The pilot-scale, column study produced novel results which demonstrated the mechanism for Legionella to be transported through recharge basin soil. E. coli was transported, through 122 cm of the media in under 6 hours, whereas, Legionella was transported, through the same distance, in under 30 hours. Legionella has been shown to survive in low nutrient conditions for over a year. Given the novel results of this proof of concept study, a claim can be made for the transport of Legionella into groundwater aquifers through engineering recharge basin conditions, in Central Arizona.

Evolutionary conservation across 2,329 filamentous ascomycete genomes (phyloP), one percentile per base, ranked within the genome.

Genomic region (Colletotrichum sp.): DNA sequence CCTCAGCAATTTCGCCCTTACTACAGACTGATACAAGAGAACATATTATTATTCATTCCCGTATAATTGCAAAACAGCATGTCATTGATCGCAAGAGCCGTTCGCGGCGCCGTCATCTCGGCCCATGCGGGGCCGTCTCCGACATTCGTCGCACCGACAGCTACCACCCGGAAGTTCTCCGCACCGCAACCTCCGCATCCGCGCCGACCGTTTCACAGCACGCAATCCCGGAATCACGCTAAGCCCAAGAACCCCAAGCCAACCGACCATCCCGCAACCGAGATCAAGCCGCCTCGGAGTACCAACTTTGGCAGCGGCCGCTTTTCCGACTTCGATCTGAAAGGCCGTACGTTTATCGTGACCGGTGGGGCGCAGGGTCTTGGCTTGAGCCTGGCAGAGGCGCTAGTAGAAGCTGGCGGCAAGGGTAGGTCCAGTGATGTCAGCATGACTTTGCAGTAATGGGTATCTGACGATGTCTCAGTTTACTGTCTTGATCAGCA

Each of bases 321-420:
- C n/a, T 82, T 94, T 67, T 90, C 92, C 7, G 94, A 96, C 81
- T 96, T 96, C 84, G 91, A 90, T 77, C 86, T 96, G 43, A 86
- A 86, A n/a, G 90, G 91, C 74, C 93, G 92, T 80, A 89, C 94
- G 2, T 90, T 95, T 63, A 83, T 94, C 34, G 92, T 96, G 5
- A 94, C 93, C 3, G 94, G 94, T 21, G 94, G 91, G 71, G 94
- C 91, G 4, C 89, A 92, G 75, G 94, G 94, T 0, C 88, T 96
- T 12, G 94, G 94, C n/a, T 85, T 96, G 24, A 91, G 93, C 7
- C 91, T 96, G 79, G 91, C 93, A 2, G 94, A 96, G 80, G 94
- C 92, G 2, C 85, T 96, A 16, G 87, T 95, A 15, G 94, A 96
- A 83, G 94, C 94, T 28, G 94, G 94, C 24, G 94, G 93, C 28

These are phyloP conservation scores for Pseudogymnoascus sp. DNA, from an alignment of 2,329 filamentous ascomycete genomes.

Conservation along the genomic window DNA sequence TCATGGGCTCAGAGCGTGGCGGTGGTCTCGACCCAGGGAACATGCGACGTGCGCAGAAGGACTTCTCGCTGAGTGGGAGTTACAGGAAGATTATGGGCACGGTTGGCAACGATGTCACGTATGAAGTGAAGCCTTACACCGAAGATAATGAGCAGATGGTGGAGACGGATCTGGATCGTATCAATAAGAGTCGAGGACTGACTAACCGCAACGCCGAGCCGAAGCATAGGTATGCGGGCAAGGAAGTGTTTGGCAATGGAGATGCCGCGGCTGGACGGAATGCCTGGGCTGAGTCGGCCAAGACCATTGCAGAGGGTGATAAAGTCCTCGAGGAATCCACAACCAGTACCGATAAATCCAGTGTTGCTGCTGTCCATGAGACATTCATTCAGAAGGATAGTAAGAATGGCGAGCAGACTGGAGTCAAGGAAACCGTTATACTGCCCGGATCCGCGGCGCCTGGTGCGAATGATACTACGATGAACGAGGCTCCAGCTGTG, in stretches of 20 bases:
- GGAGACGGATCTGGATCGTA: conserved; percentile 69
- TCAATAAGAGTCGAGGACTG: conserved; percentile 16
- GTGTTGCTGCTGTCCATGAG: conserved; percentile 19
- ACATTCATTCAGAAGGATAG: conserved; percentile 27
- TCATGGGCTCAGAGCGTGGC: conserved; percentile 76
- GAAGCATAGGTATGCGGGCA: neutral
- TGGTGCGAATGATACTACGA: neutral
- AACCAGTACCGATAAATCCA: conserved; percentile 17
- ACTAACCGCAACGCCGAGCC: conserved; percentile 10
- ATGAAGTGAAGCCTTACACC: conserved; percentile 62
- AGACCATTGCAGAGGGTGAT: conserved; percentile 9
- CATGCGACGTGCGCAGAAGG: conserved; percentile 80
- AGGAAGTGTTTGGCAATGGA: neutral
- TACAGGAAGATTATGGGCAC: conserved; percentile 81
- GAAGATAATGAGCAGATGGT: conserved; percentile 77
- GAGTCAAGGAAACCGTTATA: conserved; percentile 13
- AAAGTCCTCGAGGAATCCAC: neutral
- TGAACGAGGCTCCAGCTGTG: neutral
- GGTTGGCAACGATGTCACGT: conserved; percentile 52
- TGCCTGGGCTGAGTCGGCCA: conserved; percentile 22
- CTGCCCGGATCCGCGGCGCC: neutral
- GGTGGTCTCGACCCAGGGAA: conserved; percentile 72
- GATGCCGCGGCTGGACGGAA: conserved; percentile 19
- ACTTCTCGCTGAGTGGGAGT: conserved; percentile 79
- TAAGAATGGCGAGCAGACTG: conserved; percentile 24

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Created

Date Created
  • 2014

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Transformed Legionella for application in engineering process validation in the built environment

Description

Legionella pneumophila is a waterborne pathogen that causes Legionnaires' disease, an infection which can lead to potentially fatal pneumonia. In a culture-based technique, Legionella is detected using buffered charcoal-yeast extract